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February 16, 1916 - Image 4

Resource type:
Text
Publication:
The Michigan Daily, 1916-02-16

Disclaimer: Computer generated plain text may have errors. Read more about this.

THE MICHIGAN

DAI Y

-- . ,- _-

IL PEARY TO
(INEXT WEEK'

THE PIT
'Black as the Pit
Prom Pole to Pol"

HORATIUS AT THE BRIDGE
Date Set for Second Talk Horatius ban brave yentleman,
eparedness" in 11111 Who vatch big bridge at night;

Auditorium I
VORS COAST PATROL SYSTEMI
tear-Admiral Robert E. Peary willI
let an address upon "An Aerial
Ot Patrol System" in Hill auditor-
i on Wednesday evening, February
under the auspices of , the AnnI
or branch of the National Security
gae. This will be the second of the
r lecture series upon "Prepared-
H" given by that society. General
bard Wood will also speak, giving
views on adequate military prep-
,tions.
For many reasons I am strongly
favor of an aerial coast patrol sys-I
1," Admiral Peary recently stated,
id the more effective it is made in
ts of peace, the greater its value
I be in times of war, or threatened;
asion Its simplicity, definiteness,
ipness and, above all, its vital im-
'tance, appeal very strongly. To
'ry 'out the plans proposed it is
Lmated that approximately $400,000
I be required.
ccording to the admiral's scheme,
elaborate system of wireless and
st defense stations would be pro-
ed, with a lare fleet of flying bots
act in accordance with instructions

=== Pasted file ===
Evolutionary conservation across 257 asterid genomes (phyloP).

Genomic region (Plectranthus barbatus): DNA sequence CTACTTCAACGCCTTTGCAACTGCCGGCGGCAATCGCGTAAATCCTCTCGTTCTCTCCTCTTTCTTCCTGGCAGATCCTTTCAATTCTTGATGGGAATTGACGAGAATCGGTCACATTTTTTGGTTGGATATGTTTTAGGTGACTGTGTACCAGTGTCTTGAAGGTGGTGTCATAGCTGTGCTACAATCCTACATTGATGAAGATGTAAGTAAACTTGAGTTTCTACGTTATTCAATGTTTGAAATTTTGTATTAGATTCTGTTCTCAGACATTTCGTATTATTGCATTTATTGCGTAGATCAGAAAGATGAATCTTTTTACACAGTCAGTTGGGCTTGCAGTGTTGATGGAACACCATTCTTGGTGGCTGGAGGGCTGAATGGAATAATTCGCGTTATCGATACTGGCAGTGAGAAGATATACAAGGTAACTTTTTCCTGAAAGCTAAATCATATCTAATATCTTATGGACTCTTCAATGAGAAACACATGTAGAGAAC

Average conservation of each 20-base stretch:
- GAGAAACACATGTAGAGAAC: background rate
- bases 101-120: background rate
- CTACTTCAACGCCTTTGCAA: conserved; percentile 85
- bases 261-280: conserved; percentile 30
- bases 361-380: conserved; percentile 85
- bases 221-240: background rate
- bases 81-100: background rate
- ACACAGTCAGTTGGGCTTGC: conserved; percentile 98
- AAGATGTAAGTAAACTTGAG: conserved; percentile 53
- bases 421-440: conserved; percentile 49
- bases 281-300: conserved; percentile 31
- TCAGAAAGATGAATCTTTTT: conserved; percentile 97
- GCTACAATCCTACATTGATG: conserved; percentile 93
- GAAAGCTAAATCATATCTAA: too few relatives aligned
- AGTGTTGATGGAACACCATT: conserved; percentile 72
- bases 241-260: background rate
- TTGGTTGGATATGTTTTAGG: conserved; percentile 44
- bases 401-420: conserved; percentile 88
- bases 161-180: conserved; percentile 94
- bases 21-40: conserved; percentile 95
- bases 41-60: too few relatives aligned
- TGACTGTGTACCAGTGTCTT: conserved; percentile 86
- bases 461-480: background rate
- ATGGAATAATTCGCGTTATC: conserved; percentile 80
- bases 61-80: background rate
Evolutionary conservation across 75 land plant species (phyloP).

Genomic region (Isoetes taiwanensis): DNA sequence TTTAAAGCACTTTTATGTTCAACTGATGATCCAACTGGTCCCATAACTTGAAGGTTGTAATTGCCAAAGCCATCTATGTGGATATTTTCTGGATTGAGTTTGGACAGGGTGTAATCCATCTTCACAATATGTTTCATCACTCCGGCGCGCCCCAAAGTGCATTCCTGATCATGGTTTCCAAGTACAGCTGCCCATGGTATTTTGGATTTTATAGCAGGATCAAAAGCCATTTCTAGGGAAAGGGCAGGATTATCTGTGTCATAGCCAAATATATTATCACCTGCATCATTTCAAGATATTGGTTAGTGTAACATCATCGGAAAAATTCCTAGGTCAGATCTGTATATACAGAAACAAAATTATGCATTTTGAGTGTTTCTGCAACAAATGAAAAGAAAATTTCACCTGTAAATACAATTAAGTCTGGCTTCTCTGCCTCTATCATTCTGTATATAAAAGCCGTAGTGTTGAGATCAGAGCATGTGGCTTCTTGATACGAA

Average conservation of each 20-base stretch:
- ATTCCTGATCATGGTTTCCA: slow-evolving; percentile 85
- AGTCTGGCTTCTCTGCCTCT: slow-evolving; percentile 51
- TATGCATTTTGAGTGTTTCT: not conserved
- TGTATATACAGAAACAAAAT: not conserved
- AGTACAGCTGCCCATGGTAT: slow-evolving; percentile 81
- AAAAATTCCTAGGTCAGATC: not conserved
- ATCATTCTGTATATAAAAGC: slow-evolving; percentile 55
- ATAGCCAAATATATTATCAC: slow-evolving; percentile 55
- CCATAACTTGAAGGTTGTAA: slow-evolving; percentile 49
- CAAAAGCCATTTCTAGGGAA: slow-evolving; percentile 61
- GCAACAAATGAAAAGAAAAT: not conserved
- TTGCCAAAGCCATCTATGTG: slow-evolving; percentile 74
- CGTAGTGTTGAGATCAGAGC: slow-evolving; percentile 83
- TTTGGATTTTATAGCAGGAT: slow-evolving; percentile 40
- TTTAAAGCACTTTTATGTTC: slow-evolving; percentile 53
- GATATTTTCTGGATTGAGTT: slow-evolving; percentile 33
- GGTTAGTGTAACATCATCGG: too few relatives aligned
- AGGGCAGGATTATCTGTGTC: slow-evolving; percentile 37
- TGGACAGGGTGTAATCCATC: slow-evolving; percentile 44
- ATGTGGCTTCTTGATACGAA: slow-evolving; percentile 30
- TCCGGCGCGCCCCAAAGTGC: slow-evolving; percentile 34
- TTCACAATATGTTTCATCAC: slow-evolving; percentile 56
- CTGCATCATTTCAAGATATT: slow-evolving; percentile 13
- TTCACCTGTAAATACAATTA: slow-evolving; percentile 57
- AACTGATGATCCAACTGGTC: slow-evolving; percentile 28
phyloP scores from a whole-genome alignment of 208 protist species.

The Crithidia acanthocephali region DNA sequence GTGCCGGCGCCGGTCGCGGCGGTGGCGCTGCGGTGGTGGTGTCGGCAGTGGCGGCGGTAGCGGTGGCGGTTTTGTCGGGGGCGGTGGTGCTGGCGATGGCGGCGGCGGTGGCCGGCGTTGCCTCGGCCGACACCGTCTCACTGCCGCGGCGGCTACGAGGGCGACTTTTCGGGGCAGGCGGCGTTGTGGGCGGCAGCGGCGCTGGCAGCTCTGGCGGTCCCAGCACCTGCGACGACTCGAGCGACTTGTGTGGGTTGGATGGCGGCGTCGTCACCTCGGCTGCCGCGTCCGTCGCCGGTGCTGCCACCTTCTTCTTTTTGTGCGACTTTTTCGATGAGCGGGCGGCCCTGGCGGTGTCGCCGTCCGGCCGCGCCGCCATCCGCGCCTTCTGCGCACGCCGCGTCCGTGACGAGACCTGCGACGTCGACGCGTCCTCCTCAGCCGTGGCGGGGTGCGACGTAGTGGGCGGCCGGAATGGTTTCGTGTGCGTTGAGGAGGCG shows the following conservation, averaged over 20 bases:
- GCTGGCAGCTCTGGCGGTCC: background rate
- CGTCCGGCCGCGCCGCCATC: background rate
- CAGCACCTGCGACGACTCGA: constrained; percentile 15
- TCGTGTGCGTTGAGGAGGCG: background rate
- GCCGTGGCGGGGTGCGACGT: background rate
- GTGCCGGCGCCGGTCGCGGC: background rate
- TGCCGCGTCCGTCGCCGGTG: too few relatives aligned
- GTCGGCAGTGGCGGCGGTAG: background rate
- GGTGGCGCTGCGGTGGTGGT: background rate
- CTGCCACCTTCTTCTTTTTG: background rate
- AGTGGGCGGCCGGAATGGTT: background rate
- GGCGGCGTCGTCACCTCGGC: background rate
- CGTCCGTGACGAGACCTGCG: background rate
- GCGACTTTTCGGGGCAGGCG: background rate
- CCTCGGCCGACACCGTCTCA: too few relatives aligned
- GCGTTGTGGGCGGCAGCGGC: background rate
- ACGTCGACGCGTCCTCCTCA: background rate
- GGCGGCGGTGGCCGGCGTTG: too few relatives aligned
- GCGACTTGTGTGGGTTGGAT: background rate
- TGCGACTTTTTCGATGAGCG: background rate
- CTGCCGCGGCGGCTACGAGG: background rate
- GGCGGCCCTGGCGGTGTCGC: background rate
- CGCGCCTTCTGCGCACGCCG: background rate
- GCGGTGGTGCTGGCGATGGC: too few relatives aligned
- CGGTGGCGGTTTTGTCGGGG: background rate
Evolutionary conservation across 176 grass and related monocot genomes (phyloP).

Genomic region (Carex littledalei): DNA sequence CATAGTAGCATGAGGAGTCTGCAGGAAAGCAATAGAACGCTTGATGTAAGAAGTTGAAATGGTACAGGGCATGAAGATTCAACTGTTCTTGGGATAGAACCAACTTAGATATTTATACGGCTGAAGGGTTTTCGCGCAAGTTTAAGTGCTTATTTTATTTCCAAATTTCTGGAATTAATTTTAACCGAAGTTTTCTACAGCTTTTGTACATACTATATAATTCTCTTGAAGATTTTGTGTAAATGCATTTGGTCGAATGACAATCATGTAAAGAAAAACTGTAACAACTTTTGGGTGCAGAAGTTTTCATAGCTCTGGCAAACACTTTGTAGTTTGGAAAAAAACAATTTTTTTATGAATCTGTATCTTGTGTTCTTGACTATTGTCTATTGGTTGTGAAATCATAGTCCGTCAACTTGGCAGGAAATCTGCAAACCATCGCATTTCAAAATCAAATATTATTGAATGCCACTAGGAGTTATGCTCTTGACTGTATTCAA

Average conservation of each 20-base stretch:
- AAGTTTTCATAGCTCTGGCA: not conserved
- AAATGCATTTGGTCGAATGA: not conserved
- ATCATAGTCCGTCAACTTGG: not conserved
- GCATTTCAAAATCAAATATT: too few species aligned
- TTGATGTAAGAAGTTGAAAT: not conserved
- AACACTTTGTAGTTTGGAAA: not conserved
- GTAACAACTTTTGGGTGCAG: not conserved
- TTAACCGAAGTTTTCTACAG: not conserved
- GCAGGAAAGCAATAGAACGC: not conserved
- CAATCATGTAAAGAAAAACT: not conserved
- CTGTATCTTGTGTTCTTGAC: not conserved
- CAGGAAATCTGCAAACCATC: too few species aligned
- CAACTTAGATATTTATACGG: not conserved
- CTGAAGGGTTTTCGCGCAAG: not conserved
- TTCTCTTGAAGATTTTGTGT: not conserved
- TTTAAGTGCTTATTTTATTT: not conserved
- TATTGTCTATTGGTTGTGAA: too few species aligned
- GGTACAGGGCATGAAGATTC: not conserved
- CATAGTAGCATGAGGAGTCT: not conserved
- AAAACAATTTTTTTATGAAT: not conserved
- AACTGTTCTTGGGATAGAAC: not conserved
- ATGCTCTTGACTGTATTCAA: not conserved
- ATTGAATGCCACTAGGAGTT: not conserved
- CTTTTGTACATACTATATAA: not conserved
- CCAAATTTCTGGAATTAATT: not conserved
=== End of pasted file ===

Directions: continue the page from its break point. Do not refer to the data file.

m headquarters. The effectiveness
tlis plan would arise from the fact
t the approach of any hostile forces,
ether by battleship, submarine, or
ship, could at once be reported to1
coast guard stations, to be situated
distances of 100 miles from eachi
.er along the Atlantic and Pacific.-
Itility for such a patrol would also1
found in times of peace, Admiral1
ary believes, for such derelictsr
ich prove a menace to ocean trans-
tation could be located and quickly1
3troyed by the powerful explosives
4 which the flying boats would be'
splied-
t regular twilight concert will take
ce in Hill auditorium Thursday at
0 o'clock, at which time an inter-
ing program will be given by sev-'
L members of the School of Music
ulty.
the general public is cordially in-
ed to listen to the following pro-
:tasie and Fugue.......Bach-Liszt
Harrison A. Stevens
nata, A major, Op. 100.... Brahms
llegro amabili; Andante tranquillo;
llegretto grazioso.
s. George B. Rhead and Mr. Sam-'
uel P. Lockwood
a: "Qui la voce sua soave"
"I Puritani")...... ...Bellini
Ada Grace Johnson
sette en Rendeau Rameau-Godowsky
to Perpetuo en Octaves. .Emil Sauer
prom ptu )...............Chopin
.zurka )
Campanella...............Liszt
Harrison A. Stevens
Accompaniments by Frances L.
Hamilton

It ban gude many years ago;
Ay ant got date yust right.
Dar ban some foxy geezers;
Who march avay from home,
And tenk they having qvite
chance
To raise some hal in Rome.

gudeI

Lars Porsena ban starting it,-
Ay tenk Lors ban a Svede;t
He raise 'bout tousand soldiers,. I
And put himself in lead.
Then he began tu marching,
And all his friends march tu, 3
Till they skoll come almost to Rome,
Var dey skol rest a few. .
Then op spake Maester Horatius,